I see questions on this site that describe extremely unethical behavior by professors (e.g., not giving a student authorship when it is obviously warranted). I've also seen some behavior of this kind firsthand (not by my own advisor, thankfully), and realize that many of the perpetrators are "repeat offenders."

Often the object of the unethical behavior is a student/advisee, for whom it may not be personally beneficial to lodge a formal complaint. (The student, understandably, does not want to do anything that will jeopardize graduation, reference letters, etc.)

Given that many students won't go on the record about unethical behavior by a professor or advisor, how do academic departments and universities find out about these incidents? (Do they?) What do they do to prevent the offenders from doing it again?

I am not asking about actual university regulations, since I am specifically interested in cases where no formal complaint is made. Rather, I am asking what practical action one could take (e.g.as a faculty member of the same department, a dept chair, a dean of some kind) to

  • Become aware of the incidents (dept gossip is the only way I know about, is there a better way?)
  • Officially or unofficially try to stop it from happening again

For example, I know that in my own department, I will warn prospective students of an unethical advisor. I am a student though; I imagine this would be inappropriate for a faculty member.

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    This an extremely broad question. You are essentially inquiring into university regulations...which, much more so than academic ethics, are highly variable from university to university. Could you narrow down your question and/or explain why an answer would be specifically helpful to you? Feb 19 '14 at 7:40
  • If you're angling for someone to say that it's hard for unethical faculty behavior to be adequately detected and addressed in a systematic way: I'll say that. The following example took place while I was an undergraduate at that university, and I remember thinking even at the time that the "punishment" was both strange and strangely light: articles.chicagotribune.com/1996-06-16/news/…. (However, if you google this professor's name almost 20 years later, "plagiarism" still comes up prominently. That's not a bad punishment...) Feb 19 '14 at 7:49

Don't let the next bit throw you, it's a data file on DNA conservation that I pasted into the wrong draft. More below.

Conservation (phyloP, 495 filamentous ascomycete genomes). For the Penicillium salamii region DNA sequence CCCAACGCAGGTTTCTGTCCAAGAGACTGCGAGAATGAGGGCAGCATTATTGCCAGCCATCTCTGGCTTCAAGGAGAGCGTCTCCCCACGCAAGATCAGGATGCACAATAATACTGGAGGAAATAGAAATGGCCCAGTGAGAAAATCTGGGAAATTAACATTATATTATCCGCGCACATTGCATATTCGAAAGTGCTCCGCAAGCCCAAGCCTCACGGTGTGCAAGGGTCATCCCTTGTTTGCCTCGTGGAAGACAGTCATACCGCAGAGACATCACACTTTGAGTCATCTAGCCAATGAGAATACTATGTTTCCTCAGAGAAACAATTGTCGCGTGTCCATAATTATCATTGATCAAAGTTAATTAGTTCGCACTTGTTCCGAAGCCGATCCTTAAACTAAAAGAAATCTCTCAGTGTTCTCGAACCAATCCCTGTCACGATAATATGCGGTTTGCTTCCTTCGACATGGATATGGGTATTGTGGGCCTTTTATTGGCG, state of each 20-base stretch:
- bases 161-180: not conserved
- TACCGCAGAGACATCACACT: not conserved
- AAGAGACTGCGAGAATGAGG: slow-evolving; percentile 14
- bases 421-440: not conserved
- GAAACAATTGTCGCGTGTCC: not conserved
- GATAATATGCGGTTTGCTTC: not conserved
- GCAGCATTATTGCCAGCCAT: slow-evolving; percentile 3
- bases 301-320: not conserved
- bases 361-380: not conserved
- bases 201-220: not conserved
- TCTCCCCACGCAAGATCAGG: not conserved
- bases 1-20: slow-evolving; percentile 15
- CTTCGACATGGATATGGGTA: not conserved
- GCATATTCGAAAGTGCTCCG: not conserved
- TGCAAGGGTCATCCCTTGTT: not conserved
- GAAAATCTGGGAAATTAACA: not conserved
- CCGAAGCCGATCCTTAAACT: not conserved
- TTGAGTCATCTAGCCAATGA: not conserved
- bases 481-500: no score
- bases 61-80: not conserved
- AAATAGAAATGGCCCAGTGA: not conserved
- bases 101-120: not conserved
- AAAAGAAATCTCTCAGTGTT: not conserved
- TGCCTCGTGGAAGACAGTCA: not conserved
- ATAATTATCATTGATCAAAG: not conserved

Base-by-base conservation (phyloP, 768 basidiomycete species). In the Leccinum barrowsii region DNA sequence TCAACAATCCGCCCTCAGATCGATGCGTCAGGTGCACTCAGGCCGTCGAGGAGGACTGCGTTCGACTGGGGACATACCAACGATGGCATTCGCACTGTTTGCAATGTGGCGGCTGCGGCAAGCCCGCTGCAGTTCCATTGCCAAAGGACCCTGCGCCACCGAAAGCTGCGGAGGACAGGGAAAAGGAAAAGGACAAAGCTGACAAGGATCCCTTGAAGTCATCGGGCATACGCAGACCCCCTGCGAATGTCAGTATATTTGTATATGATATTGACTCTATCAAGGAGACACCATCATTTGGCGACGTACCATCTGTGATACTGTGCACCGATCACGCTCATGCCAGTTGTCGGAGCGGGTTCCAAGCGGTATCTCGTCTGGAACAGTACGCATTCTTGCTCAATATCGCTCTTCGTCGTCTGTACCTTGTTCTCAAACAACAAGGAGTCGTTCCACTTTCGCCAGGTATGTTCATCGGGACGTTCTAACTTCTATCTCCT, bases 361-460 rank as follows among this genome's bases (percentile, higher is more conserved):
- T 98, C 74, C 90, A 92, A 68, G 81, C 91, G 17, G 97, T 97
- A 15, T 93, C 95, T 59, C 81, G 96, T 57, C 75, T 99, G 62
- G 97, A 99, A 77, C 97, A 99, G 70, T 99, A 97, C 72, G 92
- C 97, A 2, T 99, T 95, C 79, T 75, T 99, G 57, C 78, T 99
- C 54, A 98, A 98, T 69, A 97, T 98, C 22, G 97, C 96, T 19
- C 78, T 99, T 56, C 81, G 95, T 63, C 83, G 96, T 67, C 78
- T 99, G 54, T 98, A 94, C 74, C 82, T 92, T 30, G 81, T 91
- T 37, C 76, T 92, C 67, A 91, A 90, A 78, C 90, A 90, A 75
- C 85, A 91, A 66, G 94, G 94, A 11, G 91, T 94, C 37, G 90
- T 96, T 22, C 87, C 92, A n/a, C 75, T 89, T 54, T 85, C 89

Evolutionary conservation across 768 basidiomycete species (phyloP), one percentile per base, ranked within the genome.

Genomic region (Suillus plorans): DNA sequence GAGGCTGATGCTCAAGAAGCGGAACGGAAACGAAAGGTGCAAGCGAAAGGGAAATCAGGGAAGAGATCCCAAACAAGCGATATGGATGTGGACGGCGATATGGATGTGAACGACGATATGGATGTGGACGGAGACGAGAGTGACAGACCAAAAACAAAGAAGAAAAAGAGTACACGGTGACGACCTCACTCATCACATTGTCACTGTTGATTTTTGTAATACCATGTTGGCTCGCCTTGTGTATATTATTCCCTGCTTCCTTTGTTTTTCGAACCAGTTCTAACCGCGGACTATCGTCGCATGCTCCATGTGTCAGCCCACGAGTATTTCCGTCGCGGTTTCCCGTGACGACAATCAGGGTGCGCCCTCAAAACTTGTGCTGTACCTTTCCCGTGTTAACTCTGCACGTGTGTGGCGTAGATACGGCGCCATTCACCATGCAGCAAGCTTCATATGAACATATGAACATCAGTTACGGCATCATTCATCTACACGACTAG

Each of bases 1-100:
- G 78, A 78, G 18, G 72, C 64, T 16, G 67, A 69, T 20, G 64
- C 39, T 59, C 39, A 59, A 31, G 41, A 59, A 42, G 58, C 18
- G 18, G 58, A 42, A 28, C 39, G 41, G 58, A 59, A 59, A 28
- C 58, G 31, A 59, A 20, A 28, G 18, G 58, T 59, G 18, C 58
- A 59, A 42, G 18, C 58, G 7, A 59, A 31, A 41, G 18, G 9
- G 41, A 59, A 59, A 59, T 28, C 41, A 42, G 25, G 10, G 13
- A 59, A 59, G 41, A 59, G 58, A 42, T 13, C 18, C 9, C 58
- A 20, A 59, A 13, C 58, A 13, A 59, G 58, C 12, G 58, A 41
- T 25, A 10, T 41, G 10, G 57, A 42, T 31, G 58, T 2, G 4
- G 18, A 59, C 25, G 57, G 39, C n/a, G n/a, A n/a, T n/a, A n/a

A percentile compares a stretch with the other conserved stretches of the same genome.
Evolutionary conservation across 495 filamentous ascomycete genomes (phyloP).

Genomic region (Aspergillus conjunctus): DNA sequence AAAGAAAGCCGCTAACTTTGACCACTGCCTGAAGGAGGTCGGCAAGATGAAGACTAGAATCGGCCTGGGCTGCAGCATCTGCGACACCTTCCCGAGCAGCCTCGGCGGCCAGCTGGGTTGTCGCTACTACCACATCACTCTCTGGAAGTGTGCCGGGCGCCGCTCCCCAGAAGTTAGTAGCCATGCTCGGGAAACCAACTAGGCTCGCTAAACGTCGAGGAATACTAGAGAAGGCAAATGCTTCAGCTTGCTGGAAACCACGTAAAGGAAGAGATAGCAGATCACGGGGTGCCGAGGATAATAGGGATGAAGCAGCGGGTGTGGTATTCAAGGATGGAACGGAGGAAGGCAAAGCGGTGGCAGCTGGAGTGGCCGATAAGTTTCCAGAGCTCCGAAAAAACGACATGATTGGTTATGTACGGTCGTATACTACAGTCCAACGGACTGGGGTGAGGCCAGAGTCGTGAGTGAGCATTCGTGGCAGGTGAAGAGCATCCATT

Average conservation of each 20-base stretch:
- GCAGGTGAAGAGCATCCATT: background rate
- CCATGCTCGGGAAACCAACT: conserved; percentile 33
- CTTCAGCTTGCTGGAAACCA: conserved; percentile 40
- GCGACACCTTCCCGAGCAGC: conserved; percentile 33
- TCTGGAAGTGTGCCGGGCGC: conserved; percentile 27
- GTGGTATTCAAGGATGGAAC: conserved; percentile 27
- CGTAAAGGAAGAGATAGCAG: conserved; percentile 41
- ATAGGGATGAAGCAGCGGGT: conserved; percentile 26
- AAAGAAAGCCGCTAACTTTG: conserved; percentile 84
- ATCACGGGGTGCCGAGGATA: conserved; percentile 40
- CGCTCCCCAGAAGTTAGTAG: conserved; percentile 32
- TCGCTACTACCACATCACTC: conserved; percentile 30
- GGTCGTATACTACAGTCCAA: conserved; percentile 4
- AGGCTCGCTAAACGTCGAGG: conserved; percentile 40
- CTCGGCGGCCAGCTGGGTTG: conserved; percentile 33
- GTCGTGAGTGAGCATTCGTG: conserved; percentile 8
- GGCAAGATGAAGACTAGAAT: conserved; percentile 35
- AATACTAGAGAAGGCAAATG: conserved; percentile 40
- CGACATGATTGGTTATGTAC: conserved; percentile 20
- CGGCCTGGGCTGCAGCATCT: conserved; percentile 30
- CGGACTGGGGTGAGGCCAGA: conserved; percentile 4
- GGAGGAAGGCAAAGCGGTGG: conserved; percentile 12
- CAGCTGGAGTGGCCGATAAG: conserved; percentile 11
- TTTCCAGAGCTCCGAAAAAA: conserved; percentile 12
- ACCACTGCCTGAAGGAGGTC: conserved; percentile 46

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    @PeteL.Clark That is an insane story - and in that case, the student pressed the issue. When there are no formal charges (and even if there are, if they don't get media attention), there isn't even a Google record :(
    – ff524
    Feb 19 '14 at 8:04
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    You seem to assume that the department has any amount of leverage on professors. That may not be the case at all. In Germany, (university) professors are civil servants and can thus not be fired without outrageous cause and under no circumstance by the department. Furthermore, money flow through the department is next to non-existent in many places (professors apply for their own third-party funding) so there is no angle there, either.
    – Raphael
    Feb 19 '14 at 9:57
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    I imagine [warning a student away from an unethical advisor] would be inappropriate for a faculty member.Quite the opposite! If I know that one of my faculty colleagues persistently acts unethically toward their students, I'm obliged to warn students away from them. (And I have done so.) My ethical duty to the students outweighs any filial obligation to my colleagues.
    – JeffE
    Feb 28 '14 at 0:54